And, even if our flaws mean that we are imperfect now, that doesn’t mean that we should not strive to be perfect at some point. Indeed, Jesus says: “Be perfect as your heavenly father is perfect.” Clearly, we have the moral obligation to at least strive to become perfect. Anyone who fails to strive for such a lofty goal is not living up to expectations set for him as a man.
5. Accepting imperfection lowers expectations.
The trouble with the anti-perfectionist rhetoric is that it often accepts the sub-par as the only practical alternative. The thought goes, why spend the extra money and take the extra time to perfect a product when it is fine as it is and will be a great success anyway? And, when the monetary bottom line is the driving force, it is possible that this rationale wins the day. Things like timetables and profit margins dictate decisions, and ultimately this approach does levy the best monetary gain.
But the end product suffers as a result. A writer might forego one last edit to meet the publisher’s deadline; a car manufacturer might go with the quicker production model to meet demand; a team might rest its players to ensure long-term success. While these expediencies seem like the right thing to do for the sake of convenience, and possibly even long-term success, everyone knows that the product won’t be as good.
Pixar’s creative dynamo and famed perfectionist, John Lasseter, puts it succinctly. “When you do your job right, and get something perfect, the audience won’t notice it. But if it’s not right they will notice it, popping out of the movie.” Lasseter knows all too well what happens when the standards are loosened for production schedule, deadlines, or, worse, the bottom line. When Cars 2 was released to near-universal castigation, some argued that “the commentary did dent morale at the studio, which until then had enjoyed an unbroken and perhaps unprecedented run of critical acclaim.”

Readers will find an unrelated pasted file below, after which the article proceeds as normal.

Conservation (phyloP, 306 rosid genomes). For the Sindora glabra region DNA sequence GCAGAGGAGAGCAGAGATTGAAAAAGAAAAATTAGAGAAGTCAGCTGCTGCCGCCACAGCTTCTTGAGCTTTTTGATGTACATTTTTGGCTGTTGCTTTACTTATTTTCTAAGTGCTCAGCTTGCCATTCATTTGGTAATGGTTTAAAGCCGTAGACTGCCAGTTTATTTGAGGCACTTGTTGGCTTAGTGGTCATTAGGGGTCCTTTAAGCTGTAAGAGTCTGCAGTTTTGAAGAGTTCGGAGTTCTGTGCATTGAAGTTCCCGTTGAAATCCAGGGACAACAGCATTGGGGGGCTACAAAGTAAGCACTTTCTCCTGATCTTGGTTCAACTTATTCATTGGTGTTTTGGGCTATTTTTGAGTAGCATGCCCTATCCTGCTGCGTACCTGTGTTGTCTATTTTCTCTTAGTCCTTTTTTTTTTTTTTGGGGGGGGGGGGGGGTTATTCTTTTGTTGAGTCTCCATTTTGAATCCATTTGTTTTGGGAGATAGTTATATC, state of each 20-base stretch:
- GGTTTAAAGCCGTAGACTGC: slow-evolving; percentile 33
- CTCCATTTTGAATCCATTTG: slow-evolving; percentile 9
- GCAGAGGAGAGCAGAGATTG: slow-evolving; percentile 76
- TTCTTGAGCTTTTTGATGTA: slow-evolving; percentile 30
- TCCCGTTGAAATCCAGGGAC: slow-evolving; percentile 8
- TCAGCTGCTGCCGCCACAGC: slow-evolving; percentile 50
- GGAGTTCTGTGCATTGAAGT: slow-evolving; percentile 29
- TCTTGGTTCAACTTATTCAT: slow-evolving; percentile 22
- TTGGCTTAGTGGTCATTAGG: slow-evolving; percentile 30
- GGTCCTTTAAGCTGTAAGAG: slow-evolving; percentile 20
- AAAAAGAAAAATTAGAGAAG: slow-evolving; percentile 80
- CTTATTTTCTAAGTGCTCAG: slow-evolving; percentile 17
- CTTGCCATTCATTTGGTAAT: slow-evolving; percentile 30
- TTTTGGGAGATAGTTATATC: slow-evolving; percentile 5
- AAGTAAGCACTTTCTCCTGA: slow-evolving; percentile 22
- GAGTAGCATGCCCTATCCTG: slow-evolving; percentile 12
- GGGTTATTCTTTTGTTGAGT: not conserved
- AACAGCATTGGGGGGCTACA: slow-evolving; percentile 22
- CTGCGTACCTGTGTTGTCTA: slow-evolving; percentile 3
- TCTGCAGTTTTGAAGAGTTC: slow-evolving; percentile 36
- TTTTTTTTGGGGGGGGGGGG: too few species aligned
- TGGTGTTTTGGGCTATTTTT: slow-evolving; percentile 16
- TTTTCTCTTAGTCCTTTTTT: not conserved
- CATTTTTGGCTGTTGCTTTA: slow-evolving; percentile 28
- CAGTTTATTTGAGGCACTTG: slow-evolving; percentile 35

Doubtless, the Cars 2 episode made Lasseter a little more cautious and perhaps a little more of a perfectionist. The result can be seen in the rare production shuffling that the Pixar team has undergone for their upcoming TheGood Dinosaur. It was scheduled for a May 2014 release, but in late 2013 came upon some story problems. Instead of moving forward with the production, the team decided to take a step back and reevaluate the piece. They gave the schedule some breathing room and “completely reimagined” the story. Time will tell whether the perspicuity will pay off. But, as star voice John Lithgow assured fans, “Don’t worry. It’s coming and it’s gonna be better than I ever imagined.”
Expediencies can help the bottom line, but when the product suffers we miss the ultimate opportunity to produce something good. As the old saw goes, “Nothing is more permanent than a temporary fix.” Our work becomes us, and that is true for makeshift workarounds as much as it is for fine-tuned masterworks. The only best practice is to ensure that everything you put out is of the finest quality.
With the constant barrage from the Emotional Intelligence people and the like, it’s clear that the popular culture is out to defeat perfectionism. And, while there might be good intentions behind it, we can see how there are some ulterior motives as well.
No, we should not let perfection be the enemy of the good. But, even more importantly, we should not make good the enemy of perfection. We should not set our sights too low, we should not give up when we ought to persevere, and we should not accept good enough when perfection is possible.
In the end, we must remember that perfection is a constant challenge that can only raise the quality of our work and lives. The point is: We’re not failing if we’re not achieving perfection in everything at all times; we’re failing if we don’t try.
Here’s to those who try!